The movie Dons Party is about a wild house party in a suburban Australian neighbourhood. Don Henderson convinces his wife to have another party so that their friends can gather to watch the... See full summary »
A teenage Australian girl deals with the traumas of everyday life. These include her difficult relationship with her single mother, the unexpected return of her long-lost father, the ... See full summary »
Following the lives of a dozen Australian soldiers who served in the Australia and New Zealand Army Corps (ANZAC) during World War I which follows them from the 1915 battle of Galipoli, to ... See full summary »
Members of the Grave Diggers Motorcycle Club are being knocked off one by one, and someone needs to find out why! Sandy Harbutt's timeless Australian cult film about a bunch of renegades riding Kawasaki 900s.
A group of Australian SAS regiment soldiers are deployed to Vietnam around 1967/8 and encounter the realities of war, from the numbing boredom of camp life and long range patrols, raids and ambushes where nothing happens, to the the terror of enduring mortar barrages from an unseen enemy. Men die and are crippled in combat by firefights and booby traps, soldiers kill and capture the enemy, gather intelligence and retake ground only to cede it again whilst battling against the bureaucracy and obstinacy of the conventional military hierarchy. In the end they return to civilization, forever changed by their experiences but glad to return to the life they once knew. Written by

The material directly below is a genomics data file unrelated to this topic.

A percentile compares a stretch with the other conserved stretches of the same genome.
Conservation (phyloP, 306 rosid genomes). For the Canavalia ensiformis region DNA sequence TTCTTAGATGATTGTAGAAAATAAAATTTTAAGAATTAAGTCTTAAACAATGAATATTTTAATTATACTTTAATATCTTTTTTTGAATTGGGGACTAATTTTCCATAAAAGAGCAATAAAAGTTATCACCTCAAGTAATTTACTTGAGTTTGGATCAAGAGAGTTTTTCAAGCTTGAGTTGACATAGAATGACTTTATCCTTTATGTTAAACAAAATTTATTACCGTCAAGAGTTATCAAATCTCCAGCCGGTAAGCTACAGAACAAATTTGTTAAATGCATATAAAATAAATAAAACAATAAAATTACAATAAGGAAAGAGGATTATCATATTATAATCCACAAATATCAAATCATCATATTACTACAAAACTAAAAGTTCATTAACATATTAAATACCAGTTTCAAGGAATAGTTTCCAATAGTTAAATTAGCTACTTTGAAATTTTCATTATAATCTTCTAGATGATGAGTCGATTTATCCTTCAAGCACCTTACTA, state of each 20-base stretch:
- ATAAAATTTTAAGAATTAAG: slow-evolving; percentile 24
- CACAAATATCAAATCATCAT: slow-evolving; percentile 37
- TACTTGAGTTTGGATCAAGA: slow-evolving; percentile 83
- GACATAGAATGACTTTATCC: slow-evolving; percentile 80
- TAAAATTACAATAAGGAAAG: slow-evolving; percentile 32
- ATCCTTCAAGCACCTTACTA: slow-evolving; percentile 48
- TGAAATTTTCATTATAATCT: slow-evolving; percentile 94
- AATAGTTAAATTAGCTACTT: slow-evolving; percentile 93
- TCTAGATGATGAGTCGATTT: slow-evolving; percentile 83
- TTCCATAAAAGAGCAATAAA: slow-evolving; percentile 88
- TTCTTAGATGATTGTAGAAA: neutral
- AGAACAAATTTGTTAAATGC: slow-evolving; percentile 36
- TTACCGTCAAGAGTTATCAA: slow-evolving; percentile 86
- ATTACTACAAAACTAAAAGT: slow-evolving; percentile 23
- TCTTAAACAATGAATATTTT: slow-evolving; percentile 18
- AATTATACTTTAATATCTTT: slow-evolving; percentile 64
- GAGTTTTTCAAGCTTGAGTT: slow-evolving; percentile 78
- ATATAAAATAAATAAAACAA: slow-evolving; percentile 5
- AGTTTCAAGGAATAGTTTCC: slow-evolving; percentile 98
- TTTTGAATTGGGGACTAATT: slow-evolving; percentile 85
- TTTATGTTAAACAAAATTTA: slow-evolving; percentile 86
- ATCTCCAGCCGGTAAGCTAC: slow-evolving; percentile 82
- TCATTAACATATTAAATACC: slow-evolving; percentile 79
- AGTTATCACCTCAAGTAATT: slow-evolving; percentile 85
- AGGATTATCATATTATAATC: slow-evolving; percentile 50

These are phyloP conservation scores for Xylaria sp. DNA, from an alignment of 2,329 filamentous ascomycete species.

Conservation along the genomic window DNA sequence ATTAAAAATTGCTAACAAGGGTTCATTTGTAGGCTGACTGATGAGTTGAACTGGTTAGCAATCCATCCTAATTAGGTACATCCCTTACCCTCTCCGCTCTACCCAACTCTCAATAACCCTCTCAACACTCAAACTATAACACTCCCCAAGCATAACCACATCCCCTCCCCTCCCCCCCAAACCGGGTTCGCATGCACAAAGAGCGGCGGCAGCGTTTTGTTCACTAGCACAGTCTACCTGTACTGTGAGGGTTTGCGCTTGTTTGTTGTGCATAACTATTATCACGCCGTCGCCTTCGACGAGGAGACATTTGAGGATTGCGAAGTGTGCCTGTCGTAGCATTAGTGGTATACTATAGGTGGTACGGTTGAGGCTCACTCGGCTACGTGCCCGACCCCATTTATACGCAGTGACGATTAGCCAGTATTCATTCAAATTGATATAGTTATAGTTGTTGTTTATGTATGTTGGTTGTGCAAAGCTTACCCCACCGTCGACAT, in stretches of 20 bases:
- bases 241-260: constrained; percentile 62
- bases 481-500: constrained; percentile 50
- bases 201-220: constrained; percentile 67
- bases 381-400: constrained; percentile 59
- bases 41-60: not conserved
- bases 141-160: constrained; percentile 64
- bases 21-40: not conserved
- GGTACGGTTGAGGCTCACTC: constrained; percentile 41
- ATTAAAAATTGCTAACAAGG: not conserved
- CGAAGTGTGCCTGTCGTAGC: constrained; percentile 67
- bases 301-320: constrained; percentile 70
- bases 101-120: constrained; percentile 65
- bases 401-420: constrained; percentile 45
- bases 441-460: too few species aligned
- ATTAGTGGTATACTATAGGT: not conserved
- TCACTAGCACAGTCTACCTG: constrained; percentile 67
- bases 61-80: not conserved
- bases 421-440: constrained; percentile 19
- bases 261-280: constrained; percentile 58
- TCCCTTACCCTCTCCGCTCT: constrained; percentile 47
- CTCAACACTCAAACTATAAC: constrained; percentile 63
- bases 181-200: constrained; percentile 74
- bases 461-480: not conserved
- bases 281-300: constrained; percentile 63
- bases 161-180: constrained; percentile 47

The film featured two songs not composed by the film's composer, Michael Carlos. They were "Who Cares, Anyway" sung by Normie Rowe which was written especially for this movie and John Denver's 1967 "Leaving on a Jet Plane" performed by an uncredited Peter Paul & Mary. The latter song had been a well-known Vietnam War anthem for Australian soldiers. See more »
In the final scene of the film, when Harry and Bill have flown home to Australia they sit in a bar and have a beer. Through the window the Sydney skyline can clearly be seen in the distance. However, the Australian SAS are based in Perth, not Sydney and it would have been to Perth that they would have been flown home to. See more »
Did you hear about the Irish girl who took the Pill twice a night?
To be sure, to be sure.
To be sure, to... be... sure.
[Gives Dawson a dark look]
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Terribly underrated, and generally unknown in the US. Although the film deals with Australian troops in Viet Nam, this could very easily have been any of the US units. Any of us who served on the ground there will recognize these men as buddies we knew. The combat sequences in this film are among the best ever filmed, and until "Platoon" came along, it was one of the few films that portrayed the combat experience in Viet Nam as it really was. Like "84 Charlie MoPic", it's a small film that tells a large story without beating you over the head with its message. When people ask me which are the best films about that endless mess in Viet Nam, this is one of the first films I refer them to (along with "MoPic"). My VHS copy is just about worn out; I never tire of its grim humor and honest story. (USMC, Viet Nam 67-69)
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